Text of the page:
In order for the screen material 12 to be stretched properly it must be attached to the frame members 14 and 116 along its edge portions so that no slippage occurs even though the tension forces become substantial. A screen edge retaining means for each frame member essentially comprises an external groove 48 extending axially along its length and provided with an overhanging lip 50 along one side of the groove. In cross section the groove is slightly V-shaped with bottom surfaces 52 that slope inwardly and meet along a central low line. Within the groove 4b is an elongated retaining member M having approximately the same or a slightly narrower width as the groove and which is formed from some resiliently flexible.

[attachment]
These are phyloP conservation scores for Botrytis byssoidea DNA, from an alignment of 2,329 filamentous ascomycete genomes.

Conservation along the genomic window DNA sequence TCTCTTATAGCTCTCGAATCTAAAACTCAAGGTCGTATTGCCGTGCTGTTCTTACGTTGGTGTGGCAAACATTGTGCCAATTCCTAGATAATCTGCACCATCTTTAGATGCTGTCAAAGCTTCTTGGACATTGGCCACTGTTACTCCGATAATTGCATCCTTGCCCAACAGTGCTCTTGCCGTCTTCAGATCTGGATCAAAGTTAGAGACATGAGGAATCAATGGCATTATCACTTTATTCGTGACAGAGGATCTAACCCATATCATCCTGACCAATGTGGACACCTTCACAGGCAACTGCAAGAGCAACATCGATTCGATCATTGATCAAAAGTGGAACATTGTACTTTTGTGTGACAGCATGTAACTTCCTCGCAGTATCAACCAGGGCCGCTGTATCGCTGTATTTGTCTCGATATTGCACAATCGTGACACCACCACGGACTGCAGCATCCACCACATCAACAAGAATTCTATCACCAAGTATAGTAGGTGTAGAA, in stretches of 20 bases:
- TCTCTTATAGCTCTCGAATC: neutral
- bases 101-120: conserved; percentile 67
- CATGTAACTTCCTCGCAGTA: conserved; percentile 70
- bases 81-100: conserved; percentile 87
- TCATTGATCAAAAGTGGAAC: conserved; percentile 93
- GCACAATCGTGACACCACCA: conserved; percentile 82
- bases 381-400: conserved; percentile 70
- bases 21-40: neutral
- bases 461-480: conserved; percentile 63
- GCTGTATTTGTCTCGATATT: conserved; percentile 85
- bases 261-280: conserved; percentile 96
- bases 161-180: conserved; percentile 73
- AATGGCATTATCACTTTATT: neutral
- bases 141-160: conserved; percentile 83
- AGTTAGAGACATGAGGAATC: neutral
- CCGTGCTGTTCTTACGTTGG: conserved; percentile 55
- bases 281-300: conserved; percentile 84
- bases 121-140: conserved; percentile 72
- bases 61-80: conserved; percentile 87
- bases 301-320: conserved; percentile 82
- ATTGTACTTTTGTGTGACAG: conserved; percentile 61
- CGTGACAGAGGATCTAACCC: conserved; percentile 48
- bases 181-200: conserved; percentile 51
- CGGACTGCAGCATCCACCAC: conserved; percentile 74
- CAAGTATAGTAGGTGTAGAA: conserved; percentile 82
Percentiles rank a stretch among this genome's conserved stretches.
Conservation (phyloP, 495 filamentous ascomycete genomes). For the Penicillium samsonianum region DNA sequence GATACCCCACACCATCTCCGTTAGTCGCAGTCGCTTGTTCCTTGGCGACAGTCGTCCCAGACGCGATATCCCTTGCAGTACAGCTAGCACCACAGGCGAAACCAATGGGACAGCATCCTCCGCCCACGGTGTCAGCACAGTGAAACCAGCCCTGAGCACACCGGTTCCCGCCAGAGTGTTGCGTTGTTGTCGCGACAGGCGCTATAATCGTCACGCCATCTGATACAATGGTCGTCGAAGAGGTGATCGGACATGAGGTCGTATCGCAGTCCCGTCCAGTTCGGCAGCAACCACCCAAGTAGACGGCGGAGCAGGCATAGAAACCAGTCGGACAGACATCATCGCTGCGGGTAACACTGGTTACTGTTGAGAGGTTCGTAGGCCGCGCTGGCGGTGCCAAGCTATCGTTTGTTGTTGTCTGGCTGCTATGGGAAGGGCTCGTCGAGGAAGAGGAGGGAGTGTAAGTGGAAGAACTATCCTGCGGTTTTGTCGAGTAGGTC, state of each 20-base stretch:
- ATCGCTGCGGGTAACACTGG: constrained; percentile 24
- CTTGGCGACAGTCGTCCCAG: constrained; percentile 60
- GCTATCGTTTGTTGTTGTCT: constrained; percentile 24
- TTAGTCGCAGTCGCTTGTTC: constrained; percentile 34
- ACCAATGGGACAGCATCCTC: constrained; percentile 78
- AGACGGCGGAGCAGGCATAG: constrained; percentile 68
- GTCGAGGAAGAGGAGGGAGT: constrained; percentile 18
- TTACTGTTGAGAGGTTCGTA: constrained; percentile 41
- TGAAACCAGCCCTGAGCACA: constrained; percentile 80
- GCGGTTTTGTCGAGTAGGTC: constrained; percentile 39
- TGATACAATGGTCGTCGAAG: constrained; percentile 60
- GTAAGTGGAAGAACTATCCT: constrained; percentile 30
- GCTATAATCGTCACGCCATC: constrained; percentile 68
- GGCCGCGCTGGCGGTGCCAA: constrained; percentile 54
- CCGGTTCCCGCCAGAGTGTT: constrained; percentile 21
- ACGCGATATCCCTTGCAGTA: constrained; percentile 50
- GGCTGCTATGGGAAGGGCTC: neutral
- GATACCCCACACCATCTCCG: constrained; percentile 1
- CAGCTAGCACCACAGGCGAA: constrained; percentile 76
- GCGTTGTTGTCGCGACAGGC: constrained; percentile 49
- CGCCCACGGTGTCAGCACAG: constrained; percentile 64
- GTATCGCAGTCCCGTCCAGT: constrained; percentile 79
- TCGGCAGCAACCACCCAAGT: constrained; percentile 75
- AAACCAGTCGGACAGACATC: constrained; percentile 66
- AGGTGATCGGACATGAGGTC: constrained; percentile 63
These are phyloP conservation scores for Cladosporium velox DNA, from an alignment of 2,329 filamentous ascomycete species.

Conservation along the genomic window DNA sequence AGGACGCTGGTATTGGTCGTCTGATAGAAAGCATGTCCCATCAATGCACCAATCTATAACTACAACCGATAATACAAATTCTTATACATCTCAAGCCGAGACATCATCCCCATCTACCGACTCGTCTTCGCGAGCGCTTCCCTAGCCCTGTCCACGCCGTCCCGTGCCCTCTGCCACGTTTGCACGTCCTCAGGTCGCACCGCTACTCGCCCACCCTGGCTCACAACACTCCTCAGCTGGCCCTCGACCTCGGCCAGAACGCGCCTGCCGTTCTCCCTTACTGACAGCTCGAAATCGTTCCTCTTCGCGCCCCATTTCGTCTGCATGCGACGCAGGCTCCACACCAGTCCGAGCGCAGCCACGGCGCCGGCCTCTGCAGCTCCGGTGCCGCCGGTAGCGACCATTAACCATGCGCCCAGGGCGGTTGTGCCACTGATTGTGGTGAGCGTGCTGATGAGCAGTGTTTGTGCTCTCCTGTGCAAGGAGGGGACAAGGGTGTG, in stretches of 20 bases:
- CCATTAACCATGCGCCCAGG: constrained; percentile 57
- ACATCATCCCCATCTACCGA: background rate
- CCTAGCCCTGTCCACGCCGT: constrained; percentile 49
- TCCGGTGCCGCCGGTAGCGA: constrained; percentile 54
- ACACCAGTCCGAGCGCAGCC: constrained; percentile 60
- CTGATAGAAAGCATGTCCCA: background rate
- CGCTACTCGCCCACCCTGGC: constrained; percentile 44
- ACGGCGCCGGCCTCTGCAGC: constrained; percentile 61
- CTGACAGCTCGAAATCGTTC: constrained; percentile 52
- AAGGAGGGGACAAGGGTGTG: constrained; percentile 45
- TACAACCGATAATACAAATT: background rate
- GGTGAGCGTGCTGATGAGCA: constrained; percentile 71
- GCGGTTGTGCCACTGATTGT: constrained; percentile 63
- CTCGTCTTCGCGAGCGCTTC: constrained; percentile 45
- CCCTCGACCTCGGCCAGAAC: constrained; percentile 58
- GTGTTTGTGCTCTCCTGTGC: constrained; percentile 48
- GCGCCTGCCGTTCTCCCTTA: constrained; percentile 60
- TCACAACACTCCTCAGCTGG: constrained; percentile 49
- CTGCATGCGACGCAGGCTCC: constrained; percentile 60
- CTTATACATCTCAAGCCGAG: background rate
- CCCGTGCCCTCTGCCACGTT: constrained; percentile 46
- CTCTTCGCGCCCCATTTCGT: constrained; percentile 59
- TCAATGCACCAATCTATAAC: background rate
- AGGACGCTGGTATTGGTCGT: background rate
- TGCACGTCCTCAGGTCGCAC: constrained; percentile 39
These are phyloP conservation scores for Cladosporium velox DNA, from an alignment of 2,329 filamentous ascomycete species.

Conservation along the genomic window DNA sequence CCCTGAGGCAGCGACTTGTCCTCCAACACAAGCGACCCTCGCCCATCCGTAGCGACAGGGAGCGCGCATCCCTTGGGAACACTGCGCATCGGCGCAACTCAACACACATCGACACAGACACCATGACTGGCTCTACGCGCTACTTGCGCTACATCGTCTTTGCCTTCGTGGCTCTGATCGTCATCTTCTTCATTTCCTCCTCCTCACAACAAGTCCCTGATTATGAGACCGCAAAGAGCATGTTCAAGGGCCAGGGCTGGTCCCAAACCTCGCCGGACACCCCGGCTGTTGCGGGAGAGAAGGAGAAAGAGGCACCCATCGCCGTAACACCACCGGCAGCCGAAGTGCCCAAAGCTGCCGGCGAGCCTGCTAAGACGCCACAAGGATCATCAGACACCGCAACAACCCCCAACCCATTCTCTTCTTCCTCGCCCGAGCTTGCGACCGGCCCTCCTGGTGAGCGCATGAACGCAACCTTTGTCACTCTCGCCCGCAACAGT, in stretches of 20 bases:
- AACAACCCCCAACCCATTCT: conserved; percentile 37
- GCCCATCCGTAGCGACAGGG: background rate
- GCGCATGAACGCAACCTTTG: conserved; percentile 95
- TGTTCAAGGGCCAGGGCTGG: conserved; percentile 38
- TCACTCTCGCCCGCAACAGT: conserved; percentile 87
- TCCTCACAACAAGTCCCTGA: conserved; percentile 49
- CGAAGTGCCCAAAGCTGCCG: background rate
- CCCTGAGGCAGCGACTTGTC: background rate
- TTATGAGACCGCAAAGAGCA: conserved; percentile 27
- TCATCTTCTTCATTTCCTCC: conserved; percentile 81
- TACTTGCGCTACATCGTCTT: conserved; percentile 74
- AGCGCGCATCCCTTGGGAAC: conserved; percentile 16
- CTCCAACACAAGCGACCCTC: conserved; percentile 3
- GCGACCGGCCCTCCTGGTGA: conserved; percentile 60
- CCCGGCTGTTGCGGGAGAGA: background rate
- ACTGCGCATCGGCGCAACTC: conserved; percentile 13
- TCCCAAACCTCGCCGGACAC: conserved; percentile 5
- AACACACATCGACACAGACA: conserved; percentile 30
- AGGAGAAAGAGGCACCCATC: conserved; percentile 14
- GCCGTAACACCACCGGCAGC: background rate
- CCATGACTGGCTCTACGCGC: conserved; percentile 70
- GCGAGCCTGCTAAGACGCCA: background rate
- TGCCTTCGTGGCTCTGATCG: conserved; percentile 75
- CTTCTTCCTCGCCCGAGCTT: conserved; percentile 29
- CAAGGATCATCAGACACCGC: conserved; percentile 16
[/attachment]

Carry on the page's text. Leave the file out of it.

material such as a suitable metal or plastic. Preferably, the retaining member has a notch 56 that extends axially along its top surface so that it will bend along a longitudinal axis to con form in cross section to the shape of the groove when it is inserted therein. When the screen is attached to a frame member, its edge portion extends across and around the overhanging lip portion 50, as shown in FIG. 3, and the frame member is rotated counterclockwise. The tension created on the screen causes the retaining member 52 to bind the edge portion of the screen more tightly in place against the overhanging lip. As tension increases in the mesh 12, force is exerted perpendicular to the edge of the retaining member M, which is restrained by an equal and opposite force from the edge of the groove 4%. These forces tend to further deform the member 54, forcing it against the V-shaped bottom of the groove, with the mesh 12 between, thereby automatically increasing the grip on the mesh as tension is increased. Thus, the